What Happens When Wireless Power Fuels AI in the City?

More data than ever before is being collected by thousands and thousands of sources in a city, from road sensors to traffic cameras to boarding pass check-ins.  This is far more data than any person or team of people could process, especially when you consider that by 2030, at least one in three people will live in a city that has at least 500,000 people.[1]

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Why Artificial Intelligence for City Development?

With so many people to protect and serve, machines are required to automate processes and generate ideas. Artificial intelligence (AI) is a concept and developmental process that we use to generate computer algorithms that look for patterns and connections in data, learn from that data, and provide useful or valuable information that we humans can use to improve lives. 

What kind of information? Face recognition, music, TV, and shopping recommendations based on usage and buying patterns, and optimal traffic routes are easy examples. Others include financial sector predictions, environmental and industrial planning, product design, public safety improvements, and global and local connectivity, even with language barriers.

The Challenges of AI in the City

With information gathering, storing and delivering comes a few tactical challenges:

Continuous, Reliable Power: How will these machines receive the power they need on the move, over time, and in crowded, complex spaces?

Simple Maintenance: Who will manage the delivery and maintenance of this energy delivery?

Built-in Security: How will our cities’ communal data remain secure in a world where global cyberattacks are becoming common?

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Wireless Power Provides Reliable Energy to Cities’ Ongoing AI Needs

Real wireless power is destined to be an integral part of AI growth. Real wireless power like Ossia’s Cota technology is delivered without the limitations of wires, laying building cables, and leaving a device on a charging mat.

 Cota is delivered automatically to only those devices that need it and have permission to receive it, according to a cloud-based management platform, even if those devices are not in sight of the transmitter and are moving.

 And with no user intervention required to keep power flowing, wireless power like Cota is virtually maintenance free.

 Wireless Power Should Not Rely on End-User Intervention

 Artificial intelligence is not bound by visual data, it can also be related to temperature, pressure, depth, sound, moisture, speed, and even health vitals. This amount of data requires always-on devices that have a reliable source of power that does not cause the waste of batteries or the dependence on plugging in. In other words, we should not rely on the end user to ensure that devices are receiving power.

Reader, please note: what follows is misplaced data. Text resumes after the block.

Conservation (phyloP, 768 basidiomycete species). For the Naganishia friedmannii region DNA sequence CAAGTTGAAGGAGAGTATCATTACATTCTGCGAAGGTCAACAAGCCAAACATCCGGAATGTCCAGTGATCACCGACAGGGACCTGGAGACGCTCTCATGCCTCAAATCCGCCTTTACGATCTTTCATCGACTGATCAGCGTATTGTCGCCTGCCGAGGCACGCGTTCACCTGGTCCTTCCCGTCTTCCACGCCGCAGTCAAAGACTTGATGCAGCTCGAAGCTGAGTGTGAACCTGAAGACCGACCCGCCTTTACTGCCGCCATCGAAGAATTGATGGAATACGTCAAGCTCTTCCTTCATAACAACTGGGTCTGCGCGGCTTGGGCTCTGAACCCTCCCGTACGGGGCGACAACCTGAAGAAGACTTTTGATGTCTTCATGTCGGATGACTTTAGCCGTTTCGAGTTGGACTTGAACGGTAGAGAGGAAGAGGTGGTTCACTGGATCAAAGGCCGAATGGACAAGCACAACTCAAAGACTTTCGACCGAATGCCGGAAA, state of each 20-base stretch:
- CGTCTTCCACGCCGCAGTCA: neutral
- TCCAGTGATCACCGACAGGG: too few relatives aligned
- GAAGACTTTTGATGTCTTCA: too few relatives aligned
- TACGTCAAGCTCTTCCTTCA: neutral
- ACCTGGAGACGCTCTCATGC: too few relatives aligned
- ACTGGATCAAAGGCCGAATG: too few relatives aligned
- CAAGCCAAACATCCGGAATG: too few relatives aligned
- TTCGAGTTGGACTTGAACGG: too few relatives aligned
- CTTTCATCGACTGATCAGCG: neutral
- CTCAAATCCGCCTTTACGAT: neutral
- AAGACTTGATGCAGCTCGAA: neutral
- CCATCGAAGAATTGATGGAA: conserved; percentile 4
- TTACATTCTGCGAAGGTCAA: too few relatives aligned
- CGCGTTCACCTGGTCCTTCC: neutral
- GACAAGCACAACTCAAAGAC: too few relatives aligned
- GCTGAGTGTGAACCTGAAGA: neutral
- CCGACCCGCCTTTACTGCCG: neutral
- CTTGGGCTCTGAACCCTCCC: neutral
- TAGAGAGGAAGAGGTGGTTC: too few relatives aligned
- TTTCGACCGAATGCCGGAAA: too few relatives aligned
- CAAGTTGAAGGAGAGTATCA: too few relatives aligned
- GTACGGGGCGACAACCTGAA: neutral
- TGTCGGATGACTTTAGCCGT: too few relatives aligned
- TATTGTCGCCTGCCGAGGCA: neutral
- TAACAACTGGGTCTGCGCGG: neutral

What’s more, many devices need a receiver that is tiny enough to fit, for example, into an environmental sensor or implantable medical device, and able to send the data that the user needs to stay safe and informed. End users simply cannot reach such small, inaccessible spaces.

 Wireless Power Enables Two-Way Communication for Community Safety

 With AI fueled by wireless power, cities are able to continuously gather and process data from road sensors, weather stations, traffic cameras, and law enforcement devices and spot things like traffic patterns, community planning needs, and ideas to keep citizens safe, in real time. This information can then be provided back to the user, in aggregate or at an individual level, to alert them about such things as a potential community safety issue or even a low pressure tire on a bus.

 How Cota Real Wireless Power Works

 Ossia’s Real Wireless Power technology is licensed to manufacturers and service providers around the world. It works on a safe-for-humans 2.4 GHz radio frequency, just like WiFi and Bluetooth, and can deliver power up to 30 feet in circumference with just one transmitter to dozens of devices. Linking transmitters extends the power or distance, whatever is required of the devices at the time.

 The devices themselves — from automotive sensors and electronic shelf tags to medical devices and smartphones — have a tiny microchip-sized receiver built right in by the manufacturer. The receiver sends out a beacon, which bounces off of walls and things, but not people, to find the transmitter. The transmitter then sends power along these same exact paths, again avoiding people and pets, to power the device.

 Cota works without charging pads, plugging in, or line of sight. It’s the wireless power that will enable smarter, safer, more connected cities for all of us.